If you were to look for an urban utopia, a revolutionary blueprint for the possibilities of how we might aspire to live, how many people would start with Poplar’s pie shops, outdoor markets, and maisonettes? It might not appear so at first glance, but the Lansbury Estate has been a veritable hotbed of innovation since its creation in 1949.
At a time when London was wrangling with the competing demands of a lack of housing for its residents and a desire to prevent development sprawling further out into the countryside – sound familiar? – Lansbury provided a testbed for an experimental approach to urban development.
At the heart of the proposed neighbourhood both figuratively and literally was the school, positioned so that children wouldn’t need to cross a main road on their route from home. Surrounding this would be a mix of living accommodation for the elderly, young workers and families, centred upon what was to be Britain’s first pedestrianised shopping precinct.
Getting to work would be easy, since new transport links driven by need rather than market forces connected this new neighbourhood to others via road, bus, and rail networks. All of this was brought together around streets, parks and meeting areas – including two pubs specially designed by the architects to continue the estate’s Festival fee – all intended to encourage people to meet, linger and talk.
The intention was that these neighbourhood “units” would be rolled out across the County, replanning the jumble of streets and uses, separating places of industry from places to live. The model was intended to be continued across the country, connecting these neighbourhoods to others, including a proposed network of New Towns.
This might now seem overly familiar and quaint, but at the time of their construction it was rather radical, and sufficiently groundbreaking to be celebrated as the ‘Live Architecture’ contribution to the Festival of Britain, a national celebration of British industry, craft and ingenuity, hosted in the summer of 1951 with the intention to install pride in a nation recovering from war.
86,646 professionals, members of the public, and government employees from foreign climes were curious enough to make the trip along the river from the Southbank site around the Royal Festival Hall to Poplar, to experience firsthand the possibilities for how the County might be transformed.
Being the first built of London’s new network of neighbourhoods was only the beginning for Lansbury – it was to go on to be the site of the first advertising billboard, the Spratts dog biscuits it advertised themselves being an invention of the nearby docks area, whilst the warehouses where these were stored were to become the first wave of industrial loft-style living in London in the 1990s.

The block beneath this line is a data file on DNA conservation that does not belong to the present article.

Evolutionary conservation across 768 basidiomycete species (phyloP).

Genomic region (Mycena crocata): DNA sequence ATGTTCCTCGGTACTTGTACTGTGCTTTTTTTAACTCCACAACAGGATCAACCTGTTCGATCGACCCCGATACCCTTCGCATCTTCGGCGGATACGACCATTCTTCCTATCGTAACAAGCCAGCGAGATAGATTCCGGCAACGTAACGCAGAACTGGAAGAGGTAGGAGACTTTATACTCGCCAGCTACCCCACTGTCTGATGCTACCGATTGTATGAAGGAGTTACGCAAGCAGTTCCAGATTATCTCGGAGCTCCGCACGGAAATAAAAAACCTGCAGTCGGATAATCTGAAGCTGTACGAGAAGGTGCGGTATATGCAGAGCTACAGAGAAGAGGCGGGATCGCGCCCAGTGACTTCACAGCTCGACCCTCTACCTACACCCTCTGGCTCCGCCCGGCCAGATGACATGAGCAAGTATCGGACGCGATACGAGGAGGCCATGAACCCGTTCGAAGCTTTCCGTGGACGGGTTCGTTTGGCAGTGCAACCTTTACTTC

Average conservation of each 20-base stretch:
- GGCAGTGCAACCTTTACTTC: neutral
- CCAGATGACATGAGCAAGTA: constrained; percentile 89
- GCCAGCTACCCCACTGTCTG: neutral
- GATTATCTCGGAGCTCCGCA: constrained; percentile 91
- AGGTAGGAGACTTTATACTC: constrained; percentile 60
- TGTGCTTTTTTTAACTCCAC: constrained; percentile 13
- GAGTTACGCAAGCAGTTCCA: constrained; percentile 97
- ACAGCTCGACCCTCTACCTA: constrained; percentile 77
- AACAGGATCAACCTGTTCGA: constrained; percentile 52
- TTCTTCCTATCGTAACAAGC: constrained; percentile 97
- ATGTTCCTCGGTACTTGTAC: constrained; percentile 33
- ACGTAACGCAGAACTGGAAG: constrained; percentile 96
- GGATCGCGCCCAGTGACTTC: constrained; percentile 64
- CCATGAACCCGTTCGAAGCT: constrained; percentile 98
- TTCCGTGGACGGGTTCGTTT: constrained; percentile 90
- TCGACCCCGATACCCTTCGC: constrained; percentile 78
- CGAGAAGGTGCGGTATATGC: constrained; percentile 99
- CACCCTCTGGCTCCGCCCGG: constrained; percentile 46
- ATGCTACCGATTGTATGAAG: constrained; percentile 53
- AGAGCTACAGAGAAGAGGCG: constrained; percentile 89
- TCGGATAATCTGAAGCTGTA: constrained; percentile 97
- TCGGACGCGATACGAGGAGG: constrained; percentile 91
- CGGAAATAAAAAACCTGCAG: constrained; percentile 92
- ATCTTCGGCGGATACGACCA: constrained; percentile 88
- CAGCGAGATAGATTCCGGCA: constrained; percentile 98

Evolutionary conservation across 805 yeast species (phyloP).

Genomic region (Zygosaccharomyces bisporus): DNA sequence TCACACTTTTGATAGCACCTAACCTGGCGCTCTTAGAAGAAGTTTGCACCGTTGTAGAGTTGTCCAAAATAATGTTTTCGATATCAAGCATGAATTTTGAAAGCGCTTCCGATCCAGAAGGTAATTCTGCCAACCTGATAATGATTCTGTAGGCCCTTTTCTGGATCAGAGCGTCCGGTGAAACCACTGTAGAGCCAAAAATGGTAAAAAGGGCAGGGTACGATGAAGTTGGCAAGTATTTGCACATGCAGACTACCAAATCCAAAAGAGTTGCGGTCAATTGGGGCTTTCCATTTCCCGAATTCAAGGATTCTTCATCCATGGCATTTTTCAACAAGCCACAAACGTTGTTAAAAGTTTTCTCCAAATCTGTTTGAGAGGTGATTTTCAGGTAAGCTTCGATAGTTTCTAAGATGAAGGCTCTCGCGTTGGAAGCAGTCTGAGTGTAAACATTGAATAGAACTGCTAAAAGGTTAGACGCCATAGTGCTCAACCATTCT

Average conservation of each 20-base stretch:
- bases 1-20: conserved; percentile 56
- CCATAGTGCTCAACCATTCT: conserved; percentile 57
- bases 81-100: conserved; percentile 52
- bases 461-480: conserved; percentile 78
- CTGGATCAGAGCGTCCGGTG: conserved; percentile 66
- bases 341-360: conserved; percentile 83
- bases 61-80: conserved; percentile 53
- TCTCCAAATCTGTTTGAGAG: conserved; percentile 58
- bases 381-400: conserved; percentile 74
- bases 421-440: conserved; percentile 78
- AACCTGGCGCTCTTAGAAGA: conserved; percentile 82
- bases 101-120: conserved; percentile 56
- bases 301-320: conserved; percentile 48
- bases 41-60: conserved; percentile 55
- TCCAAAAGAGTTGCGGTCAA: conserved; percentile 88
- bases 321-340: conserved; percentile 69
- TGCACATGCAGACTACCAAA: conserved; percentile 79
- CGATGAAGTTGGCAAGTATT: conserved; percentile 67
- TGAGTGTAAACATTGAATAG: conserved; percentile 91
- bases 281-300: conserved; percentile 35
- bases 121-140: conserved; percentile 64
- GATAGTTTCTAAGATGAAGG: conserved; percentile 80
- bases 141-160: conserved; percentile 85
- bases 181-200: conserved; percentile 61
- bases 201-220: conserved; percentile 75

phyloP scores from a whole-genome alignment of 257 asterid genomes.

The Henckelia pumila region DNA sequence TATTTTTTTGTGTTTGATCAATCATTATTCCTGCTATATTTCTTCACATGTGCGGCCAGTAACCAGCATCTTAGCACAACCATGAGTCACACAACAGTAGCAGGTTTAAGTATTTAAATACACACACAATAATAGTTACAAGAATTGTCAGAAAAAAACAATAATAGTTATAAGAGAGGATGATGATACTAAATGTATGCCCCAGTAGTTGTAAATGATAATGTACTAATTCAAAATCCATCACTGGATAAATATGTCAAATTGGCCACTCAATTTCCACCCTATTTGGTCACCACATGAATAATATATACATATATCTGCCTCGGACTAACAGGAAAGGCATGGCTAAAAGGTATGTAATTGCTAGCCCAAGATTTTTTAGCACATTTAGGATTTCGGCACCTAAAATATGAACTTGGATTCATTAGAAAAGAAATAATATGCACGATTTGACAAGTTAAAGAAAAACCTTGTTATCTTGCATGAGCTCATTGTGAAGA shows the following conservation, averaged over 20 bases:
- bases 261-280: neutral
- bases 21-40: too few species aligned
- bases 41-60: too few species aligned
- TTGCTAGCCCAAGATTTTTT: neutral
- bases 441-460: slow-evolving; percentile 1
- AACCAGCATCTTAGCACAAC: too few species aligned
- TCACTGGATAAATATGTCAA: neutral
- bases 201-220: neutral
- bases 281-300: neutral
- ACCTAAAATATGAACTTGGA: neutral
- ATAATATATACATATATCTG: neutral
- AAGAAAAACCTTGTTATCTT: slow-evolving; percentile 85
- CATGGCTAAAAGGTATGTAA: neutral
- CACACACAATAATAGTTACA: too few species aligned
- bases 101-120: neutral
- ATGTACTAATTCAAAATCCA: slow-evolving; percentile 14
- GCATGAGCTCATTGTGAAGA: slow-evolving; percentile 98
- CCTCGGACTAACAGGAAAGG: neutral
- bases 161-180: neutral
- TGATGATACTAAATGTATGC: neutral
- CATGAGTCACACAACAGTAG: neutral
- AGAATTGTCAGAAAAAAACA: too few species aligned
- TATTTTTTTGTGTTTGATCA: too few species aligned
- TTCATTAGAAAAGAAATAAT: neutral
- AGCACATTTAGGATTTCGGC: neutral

For all its traditions, Poplar has a rich history of being avant-garde, idealistic, and forward thinking. This year marks the 75th anniversary year of The County of London Plan, an aspirational document setting out the ideas for how London could be better planned. 75 years later the Lansbury Estate is no longer considered so cutting edge.
Whilst the original low-rise buildings around Chrisp Street Market are listed by Historic England, preventing the destruction of the architect Frederick Gibberd’s core intentions for building communities through providing places for people to meet and communicate with each other, many of the later phases of the estate’s residential towers which were built following its success are now slated for demolition.
The neighbourhood has far outgrown its intended population capacity, overspilling its intended catchment area. The docks which were once so central to employment for the community have moved out to Essex, their buildings’ uses and ownership have changed.
But whilst the bricks and mortar are taken away, redeveloped, or sold off to the highest bidder, the immaterial and interpersonal aspects established at the estates conception may yet outlast the erosion of the plan. Because it wasn’t just buildings the architects and planners were building in the post-war era, but a sense of community and citizenship.
Looking to the Future
Whilst the seismic cracks opening up as residents are displaced from Robin Hood Gardens and Balfron Tower threaten the structure and stability of the area, the communities we construct between each other might yet have greater longevity than the bricks and mortar that surround us. There are families here who’ve known each other for generations, have shared the same schools, the same hallways, the same weekend routines on the market.
But these connections are fragile, and we need to appreciate that the bonds that are built in the construction of a community are not established through bricks alone. It is these that deserve our custodianship, to conserve, repair, maintain and sensitively expand the interpersonal constructions we build, and care for them just as the heritage listings of the estate demand we do for our buildings.
In the new landscape of Poplar, we need to consider how these connections can be developed in the radical approaches to how we value our daily lives, and the neighbours who participate within them.
Clipper Magazine is produced for Republic by Courier Media.
Article Last Updated: May 7, 2019
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